While renting a house in the District’s Glover Park neighborhood, Leo and Lucie Blyth said they thought they’d eventually buy a house in Bethesda.

Yet when they saw Foxhall Village and the surrounding area in the District, they were charmed.

“We just loved this whole area,” said Leo Blyth, who is British and works for the International Finance Corp., an arm of the World Bank. When a real estate agent showed them the three-level townhouse dating to the 1920s, they said they knew it was right for their young family: Gabriel, now 5, and Emilie, who turns 3 in December. Lucie Blyth, who is French, works for the World Bank.

The couple gravitated to Foxhall Village, a collection of 350 rowhouses nestled between Glover Archbold Park and Foxhall Road, a mile from Georgetown, for its location, sense of community and the design of the rowhouses. Modeled after Tudor-style houses in the English town of Tewkesbury, the first 150 homes were completed in 1927, and others, thereafter.

“Idyllic, tranquil”: Foxhall Village itself was named a D.C. Historic District in 2007, a designation recognized by both the District and the National Park Service. The aim is to maintain the character of the Foxhall Village part of the neighborhood, particularly the exterior of the historic rowhouses. Owners can work with the D.C. Historic Preservation Office when making changes to their homes.

Three green circles where children can play as well as the yards in front of each rowhouse create an “idyllic, tranquil area,” Leo Blyth said. “There is no real traffic,” he added, noting the safety of the area because it is not on a main road. Glover Archbold Park and Hardy Park are important to the neighborhood.

This past spring, neighborhood residents turned out on a Saturday morning to prune a mulberry tree, trim shrubs, collect trash, clear away debris and add sand to the playground in a volunteer effort by the Friends of Hardy organization. It partners with the D.C. Department of Parks and Recreation.

On Halloween, the Foxhall Community Citizens Association organizes a party, and this year’s featured three parts: Making crafts, a costume parade and trick-or-treating.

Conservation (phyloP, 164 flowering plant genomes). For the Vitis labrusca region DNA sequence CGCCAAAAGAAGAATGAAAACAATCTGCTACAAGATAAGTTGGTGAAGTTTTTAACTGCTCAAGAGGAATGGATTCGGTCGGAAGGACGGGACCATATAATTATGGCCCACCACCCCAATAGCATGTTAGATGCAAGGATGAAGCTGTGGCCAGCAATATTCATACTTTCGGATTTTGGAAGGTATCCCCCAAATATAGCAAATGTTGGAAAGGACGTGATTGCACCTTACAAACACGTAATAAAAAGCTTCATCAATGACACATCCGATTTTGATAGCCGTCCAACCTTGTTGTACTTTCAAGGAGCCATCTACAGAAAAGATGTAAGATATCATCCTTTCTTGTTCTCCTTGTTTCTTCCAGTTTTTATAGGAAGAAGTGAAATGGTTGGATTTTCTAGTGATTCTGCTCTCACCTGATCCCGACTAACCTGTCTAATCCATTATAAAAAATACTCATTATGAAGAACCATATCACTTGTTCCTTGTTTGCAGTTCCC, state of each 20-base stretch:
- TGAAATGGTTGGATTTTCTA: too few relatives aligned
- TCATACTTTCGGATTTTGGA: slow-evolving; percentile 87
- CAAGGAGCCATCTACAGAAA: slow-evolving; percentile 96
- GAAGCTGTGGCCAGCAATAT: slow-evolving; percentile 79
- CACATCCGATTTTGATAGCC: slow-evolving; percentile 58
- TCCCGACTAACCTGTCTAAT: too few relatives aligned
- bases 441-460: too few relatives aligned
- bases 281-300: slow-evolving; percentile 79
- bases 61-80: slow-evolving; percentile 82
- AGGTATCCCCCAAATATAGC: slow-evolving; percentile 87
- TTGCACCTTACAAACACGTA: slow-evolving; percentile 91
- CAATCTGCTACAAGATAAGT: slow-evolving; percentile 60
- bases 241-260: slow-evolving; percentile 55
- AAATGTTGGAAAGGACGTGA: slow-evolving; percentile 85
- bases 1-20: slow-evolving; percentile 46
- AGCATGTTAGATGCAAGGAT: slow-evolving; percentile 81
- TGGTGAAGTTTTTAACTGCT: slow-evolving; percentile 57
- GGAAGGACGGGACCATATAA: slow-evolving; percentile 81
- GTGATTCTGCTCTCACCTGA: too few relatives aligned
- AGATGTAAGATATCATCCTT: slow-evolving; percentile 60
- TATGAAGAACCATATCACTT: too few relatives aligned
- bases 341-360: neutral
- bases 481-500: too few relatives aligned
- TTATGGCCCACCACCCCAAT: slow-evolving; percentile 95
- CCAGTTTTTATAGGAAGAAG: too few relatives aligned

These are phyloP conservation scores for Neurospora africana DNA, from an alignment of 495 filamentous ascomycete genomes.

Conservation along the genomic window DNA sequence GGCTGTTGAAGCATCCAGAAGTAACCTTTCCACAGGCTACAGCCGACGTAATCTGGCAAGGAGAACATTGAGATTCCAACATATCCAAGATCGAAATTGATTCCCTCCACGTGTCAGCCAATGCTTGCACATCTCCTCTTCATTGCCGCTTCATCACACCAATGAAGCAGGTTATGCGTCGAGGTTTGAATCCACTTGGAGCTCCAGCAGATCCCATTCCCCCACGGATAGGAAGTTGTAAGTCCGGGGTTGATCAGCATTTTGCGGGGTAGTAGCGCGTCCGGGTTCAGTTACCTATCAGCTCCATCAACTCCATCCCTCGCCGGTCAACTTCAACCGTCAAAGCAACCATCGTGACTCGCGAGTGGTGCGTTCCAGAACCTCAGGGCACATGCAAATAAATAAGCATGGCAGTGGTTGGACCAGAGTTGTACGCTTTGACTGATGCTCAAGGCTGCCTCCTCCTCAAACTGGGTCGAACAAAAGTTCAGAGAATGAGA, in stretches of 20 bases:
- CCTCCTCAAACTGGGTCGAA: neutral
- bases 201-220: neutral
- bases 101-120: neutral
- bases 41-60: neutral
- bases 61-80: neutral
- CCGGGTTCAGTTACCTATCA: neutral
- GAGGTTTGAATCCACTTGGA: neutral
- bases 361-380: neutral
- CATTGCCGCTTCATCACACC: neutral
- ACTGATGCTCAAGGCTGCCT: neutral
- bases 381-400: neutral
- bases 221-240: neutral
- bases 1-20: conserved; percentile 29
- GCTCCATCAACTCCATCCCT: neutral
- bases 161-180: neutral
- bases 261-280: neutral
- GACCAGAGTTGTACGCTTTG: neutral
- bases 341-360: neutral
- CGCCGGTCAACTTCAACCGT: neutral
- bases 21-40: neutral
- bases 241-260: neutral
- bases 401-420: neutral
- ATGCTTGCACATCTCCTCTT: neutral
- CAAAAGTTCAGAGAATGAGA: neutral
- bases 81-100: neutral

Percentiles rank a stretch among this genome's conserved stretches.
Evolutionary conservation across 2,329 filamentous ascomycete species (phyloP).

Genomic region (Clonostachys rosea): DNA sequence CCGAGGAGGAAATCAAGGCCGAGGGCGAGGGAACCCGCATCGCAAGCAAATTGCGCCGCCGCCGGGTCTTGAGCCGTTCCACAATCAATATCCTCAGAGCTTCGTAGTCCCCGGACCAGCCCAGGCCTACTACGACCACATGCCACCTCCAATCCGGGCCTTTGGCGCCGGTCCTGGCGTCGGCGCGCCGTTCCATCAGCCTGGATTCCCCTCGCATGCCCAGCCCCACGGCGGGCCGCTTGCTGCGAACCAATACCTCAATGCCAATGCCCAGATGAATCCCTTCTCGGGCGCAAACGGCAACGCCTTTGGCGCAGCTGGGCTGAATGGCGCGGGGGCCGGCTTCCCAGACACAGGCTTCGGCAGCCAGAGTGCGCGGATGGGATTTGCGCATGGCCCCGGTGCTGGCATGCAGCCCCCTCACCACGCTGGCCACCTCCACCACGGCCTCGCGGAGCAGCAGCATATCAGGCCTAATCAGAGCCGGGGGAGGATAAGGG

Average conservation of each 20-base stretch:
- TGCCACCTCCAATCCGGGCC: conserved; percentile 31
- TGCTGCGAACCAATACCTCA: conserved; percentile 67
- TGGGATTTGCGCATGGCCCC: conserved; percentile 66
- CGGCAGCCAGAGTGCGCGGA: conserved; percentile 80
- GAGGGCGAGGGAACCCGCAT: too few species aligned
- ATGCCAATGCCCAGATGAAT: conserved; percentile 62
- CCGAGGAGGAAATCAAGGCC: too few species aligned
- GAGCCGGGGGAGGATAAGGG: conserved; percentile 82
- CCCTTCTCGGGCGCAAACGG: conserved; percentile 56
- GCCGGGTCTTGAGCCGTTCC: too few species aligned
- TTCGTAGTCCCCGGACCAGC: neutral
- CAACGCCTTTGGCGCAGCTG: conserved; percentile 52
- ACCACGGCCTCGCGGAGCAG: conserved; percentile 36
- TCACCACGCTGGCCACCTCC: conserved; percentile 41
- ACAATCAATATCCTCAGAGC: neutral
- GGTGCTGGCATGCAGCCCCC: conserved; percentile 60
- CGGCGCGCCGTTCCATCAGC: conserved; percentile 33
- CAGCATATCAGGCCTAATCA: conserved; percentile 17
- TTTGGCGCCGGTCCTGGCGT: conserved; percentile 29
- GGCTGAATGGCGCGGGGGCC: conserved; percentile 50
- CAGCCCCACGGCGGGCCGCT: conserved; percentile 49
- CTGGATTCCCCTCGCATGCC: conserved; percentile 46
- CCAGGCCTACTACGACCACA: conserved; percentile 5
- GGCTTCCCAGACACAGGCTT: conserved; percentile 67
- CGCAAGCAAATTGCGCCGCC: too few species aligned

The area is semi-walkable, according to Robert Avery, an economist who works for the Federal Housing Finance Agency and is president of the citizens association. “You could live here without a car,” he said. Yet area residents typically drive to the Safeway and the CVS on MacArthur Boulevard in the nearby Palisades neighborhood for routine errands. “It’s a very eclectic set of people,” Avery said of Foxhall Village’s residents. Georgetown professors, young families and people who have lived in the area for many years are among them.

Despite the lure of living in the areas encompassed by the Foxhall Community Citizens Association, the neighborhood grapples with issues such as airplane noise from Reagan National Airport, relations between older residents and college students who make up an estimated 15 percent of the population, and ongoing development in the area. “The biggest issue for this neighborhood is airplane noise,” Avery said. “They’re running much bigger planes, and they don’t stop running after 10 p.m.”

A pup plays in the front yard of a home in the Foxhall neighborhood. (Amanda Voisard/For the Washington Post)

Living there: The boundaries of the communities in the Foxhall Community Citizens Association are roughly Reservoir Road to the north, Georgetown University to the east, Canal Road to the south and the Georgetown Reservoir to the west.

In the past year, 36 properties have sold in the area, according to H. Scott Polk, an agent with Long and Foster in Georgetown. They range from a three-bedroom, two-bath 1947 Colonial for $720,000 to a four-bedroom, six-bath 1941 Colonial for $2.55 million. There are three houses for sale, ranging from a five bedroom, six-bath detached house built in 1987 for $1.745 million to a six-bedroom, seven-bath 1935 Colonial for $4.625 million.

Schools: Key Elementary, Hardy Middle, Wilson High, various private schools.

Transit: Residents can commute to various places in the District via the D5 and D6 Metro buses.

Crime: In the past year, according to the D.C. police crime map, six burglaries, one robbery and one aggravated assault without a gun were reported in the area.